Dvorak: Serenade for Strings mvt 1 - Lehmann/Deutsche Oper Berlin





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Published on Dec 1, 2011

1. Moderato
Recorded in 1941

Found at Neal's blog. You can find this and many other wonderful selections and information at his website: http://nealshistorical.wordpress.com.

Fritz Lehmann (17 May 1904 -- 30 March 1956) was a noted German conductor, whose career was cut short by his early death at the age of 51. His repertoire ranged from the Baroque through to contemporary works, in both the concert hall and the opera house. He was an early advocate of period performance practice. and founded the Berliner Motettenchor. He is best known through a number of recordings he left.

Fritz Ludwig Lehmann was born in Mannheim, the son of an organist and choirmaster. He studied at the Hochschule für Musik there from 1918 to 1921, and at the Universities of Heidelberg and Göttingen. He made his professional debut as a pianist in 1918.

He conducted at Göttingen (1923-1927), firstly as choirmaster and later as conductor of the Municipal Theatre. In Essen he was head of the classes for opera and orchestra at the Folkwangschule. He also conducted in Hildesheim and Hanover until 1938. In 1934 he became conductor of the Göttingen International Handel Festival,where he conducted the first modern production of Handel's Tolomeo, on 19 June 1938. He resigned after conflict with the Nazi authorities in 1944.

Lehmann was Generalmusikdirektor in Bad Pyrmont (1934-1938), and Wuppertal (1938-1947). He returned to the Göttingen International Handel Festival in 1946, remaining there until 1953. On 29 June 1947 he led the first modern production of Handel's Teseo.

He founded the Berliner Motettenchor (Berlin Motet Choir) to perform mainly works of Johann Sebastian Bach. He recorded several Bach cantatas with the Berlin Philharmonic and soloists including Helmut Krebs and Dietrich Fischer-Dieskau, who also appeared in his 1949 recording of the St Matthew Passion as the Evangelist and Vox Christi (voice of Christ).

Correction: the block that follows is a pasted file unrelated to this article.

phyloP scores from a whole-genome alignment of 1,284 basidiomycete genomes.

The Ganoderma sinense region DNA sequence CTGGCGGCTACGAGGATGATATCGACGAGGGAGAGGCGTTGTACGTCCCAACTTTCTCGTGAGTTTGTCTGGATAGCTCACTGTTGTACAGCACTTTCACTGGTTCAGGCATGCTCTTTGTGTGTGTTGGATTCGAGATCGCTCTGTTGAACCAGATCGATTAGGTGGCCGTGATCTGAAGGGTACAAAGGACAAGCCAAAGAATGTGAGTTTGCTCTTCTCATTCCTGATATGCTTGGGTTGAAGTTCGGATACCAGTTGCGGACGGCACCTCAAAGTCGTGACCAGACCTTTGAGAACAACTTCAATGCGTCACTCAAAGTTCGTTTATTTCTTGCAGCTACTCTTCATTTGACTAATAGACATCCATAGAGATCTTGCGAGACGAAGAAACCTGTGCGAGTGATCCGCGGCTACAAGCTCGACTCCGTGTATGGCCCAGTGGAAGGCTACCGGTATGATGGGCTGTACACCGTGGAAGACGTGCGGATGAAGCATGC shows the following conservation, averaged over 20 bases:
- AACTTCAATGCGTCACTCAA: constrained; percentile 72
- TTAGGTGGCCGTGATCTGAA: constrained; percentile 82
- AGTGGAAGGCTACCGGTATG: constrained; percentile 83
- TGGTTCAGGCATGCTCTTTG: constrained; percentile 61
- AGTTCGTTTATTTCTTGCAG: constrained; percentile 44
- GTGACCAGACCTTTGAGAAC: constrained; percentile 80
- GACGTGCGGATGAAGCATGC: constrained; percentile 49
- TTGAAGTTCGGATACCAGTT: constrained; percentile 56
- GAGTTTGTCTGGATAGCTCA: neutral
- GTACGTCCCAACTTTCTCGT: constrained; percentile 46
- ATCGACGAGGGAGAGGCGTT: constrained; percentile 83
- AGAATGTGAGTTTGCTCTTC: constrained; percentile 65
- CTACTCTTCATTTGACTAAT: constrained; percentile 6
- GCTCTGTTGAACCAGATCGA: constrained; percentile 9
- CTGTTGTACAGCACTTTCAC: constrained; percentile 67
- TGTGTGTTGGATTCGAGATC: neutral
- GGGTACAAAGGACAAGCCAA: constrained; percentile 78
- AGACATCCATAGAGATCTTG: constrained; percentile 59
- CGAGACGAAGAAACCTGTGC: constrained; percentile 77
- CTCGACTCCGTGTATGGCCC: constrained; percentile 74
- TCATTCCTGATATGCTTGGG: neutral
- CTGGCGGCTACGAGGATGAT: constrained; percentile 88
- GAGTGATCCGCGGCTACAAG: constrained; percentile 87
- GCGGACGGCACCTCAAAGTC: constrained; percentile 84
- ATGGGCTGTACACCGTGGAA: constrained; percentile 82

From 1953 he taught at the Munich Hochschule für Musik und Theater. He simultaneously had an active career as a guest conductor in various European countries and Argentina, and led the Bamberg Symphony on a tour of Spain.

During the interval while conducting the St Matthew Passion in Munich, on Good Friday, 30 March 1956, Lehmann collapsed and died of a heart attack, aged only 51. Another conductor took over for the second half, the audience not being informed of Lehmann's death until the end of the performance. Lehmann had begun to record Bach's Christmas Oratorio with the Berliner Motettenchor and the RIAS Kammerchor, the Berlin Philharmonic and soloists Gunthild Weber, Sieglinde Wagner, Helmut Krebs and Heinz Rehfuss in 1955. It was unfinished when he died; Günther Arndt conducted parts 5 and 6 in 1956.

Antonín Dvořák's Serenade for Strings in E major, Op. 22, was composed in just two weeks in May 1875. It remains one of the composer's more popular orchestral works to this day.

1875 was a fruitful year for Dvořák's composing. This was the same year that he wrote his Symphony No. 5, String Quintet No. 2, Piano Trio No. 1, the opera Vanda, and the Moravian Duets. These were happy times in his life. His marriage was young, and his first son had been born. For the first time in his life, he was starting to be recognized as a composer, and was able to live stably without fear of poverty. He received a generous stipend from a commission in Vienna, which allowed him to compose his Fifth Symphony and several chamber works as well as the Serenade.

Allegedly, Dvořák wrote the Serenade in just 12 days, from 3--14 May. The piece was premiered in Prague on 10 December 1876 by Adolf Čech and the combined orchestras of the Czech and German theatres. It was published in 1877 in the composer's piano duet arrangement by Emanuel Starý in Prague. The score was printed two years later by Bote and Bock, Berlin.


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